Modernizing the canvass process for citizen initiatives

by Fred Smith

Courtesy Russell Mendell

Colorado Amendment 71, Raise the Bar, passed in the November election.

It will now take a 55 percent supermajority to amend the state constitution.

Amendment 71 was designed to stop the young, poor and powerless from having any say in the political arena. Current Governor John Hickenlooper and ex-Governor Wellington Webb tag teamed with Republican football legend John Elway, funded by millions of oil and gas dollars.

Amendment 71’s requirement of 2 percent petition signatures from each of Colorado’s 35 senate districts is a death knell for initiatives by people of ordinary means; but anyone with a million dollars to spare can just hire a canvassing firm to get their initiative on the ballot.

Colorado elected officials, Democrats and Republicans alike, have fought people’s right to make law for over 100 years. In protecting oil and gas operations, they also stop many progressive causes from making the ballot. In their minds, only legislation that gets out comes from the state capitol.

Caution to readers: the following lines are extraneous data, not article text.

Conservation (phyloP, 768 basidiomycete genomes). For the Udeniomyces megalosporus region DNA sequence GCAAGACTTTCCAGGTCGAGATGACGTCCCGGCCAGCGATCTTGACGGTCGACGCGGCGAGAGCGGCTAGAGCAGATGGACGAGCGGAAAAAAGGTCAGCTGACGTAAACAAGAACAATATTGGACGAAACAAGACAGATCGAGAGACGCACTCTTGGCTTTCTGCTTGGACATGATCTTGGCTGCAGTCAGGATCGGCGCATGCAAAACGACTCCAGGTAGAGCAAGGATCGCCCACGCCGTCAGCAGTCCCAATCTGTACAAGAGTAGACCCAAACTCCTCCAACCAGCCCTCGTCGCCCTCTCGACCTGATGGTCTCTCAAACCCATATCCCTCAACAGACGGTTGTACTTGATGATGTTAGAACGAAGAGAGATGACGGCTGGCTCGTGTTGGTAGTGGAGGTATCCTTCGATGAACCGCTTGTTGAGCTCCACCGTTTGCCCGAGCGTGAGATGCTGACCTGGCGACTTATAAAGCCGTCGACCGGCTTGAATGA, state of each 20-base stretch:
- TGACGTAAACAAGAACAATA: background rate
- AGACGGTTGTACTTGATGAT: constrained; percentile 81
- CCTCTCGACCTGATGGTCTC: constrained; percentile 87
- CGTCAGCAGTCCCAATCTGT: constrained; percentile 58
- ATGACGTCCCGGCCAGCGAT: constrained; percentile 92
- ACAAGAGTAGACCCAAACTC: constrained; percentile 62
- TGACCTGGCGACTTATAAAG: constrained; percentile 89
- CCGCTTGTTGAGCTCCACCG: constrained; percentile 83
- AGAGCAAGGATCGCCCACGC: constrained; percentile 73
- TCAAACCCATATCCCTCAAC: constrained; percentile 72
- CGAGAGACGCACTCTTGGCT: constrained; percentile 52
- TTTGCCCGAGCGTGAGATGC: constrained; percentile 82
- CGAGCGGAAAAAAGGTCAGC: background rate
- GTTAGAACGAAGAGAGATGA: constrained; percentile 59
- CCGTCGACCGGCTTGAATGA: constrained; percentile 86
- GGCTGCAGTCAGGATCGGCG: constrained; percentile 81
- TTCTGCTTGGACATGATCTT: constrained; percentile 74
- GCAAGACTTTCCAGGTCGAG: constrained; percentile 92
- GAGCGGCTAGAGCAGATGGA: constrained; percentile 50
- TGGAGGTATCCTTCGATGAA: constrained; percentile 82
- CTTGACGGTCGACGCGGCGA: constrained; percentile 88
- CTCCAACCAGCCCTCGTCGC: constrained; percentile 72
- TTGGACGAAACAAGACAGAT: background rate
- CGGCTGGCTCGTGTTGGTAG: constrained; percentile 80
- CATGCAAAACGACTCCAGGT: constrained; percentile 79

Since the new law requires signatures from voters in all corners of the state, let’s at least have a state-wide petition signing system. The current system, paper packets, hand-written entries, manual (and randomly-sampled) signature verification is 20th century at best. In an age when I can register to vote and change my party affiliation online at the Secretary of State’s site, I ought to be able to sign a petition for a ballot measure.

There would be benefits: I would not have to find a canvasser for a particular initiative on some street corner. I could research an initiative and make an informed decision about signing, instead of having to decide on the spot, on the street, under the gaze of a solicitor who will get paid if I sign. The cost and time needed to gather signatures would plummet, making the citizen initiative process available to citizens of ordinary means. Finally, the integrity of electronically collected and verified signatures would be vastly improved; voters’ registration information would be validated as part of the process of signing online. Duplicate signatures (which often happens inadvertently) would be detected in real time and would not be permitted.

Finally, I believe this a generational thing the older generation doesn’t want to change for the most part while the younger generation does want change. Amendment 71 sure throws a rock in the gears for progressive change.

This opinion column does not necessarily reflect the views of Boulder Weekly.

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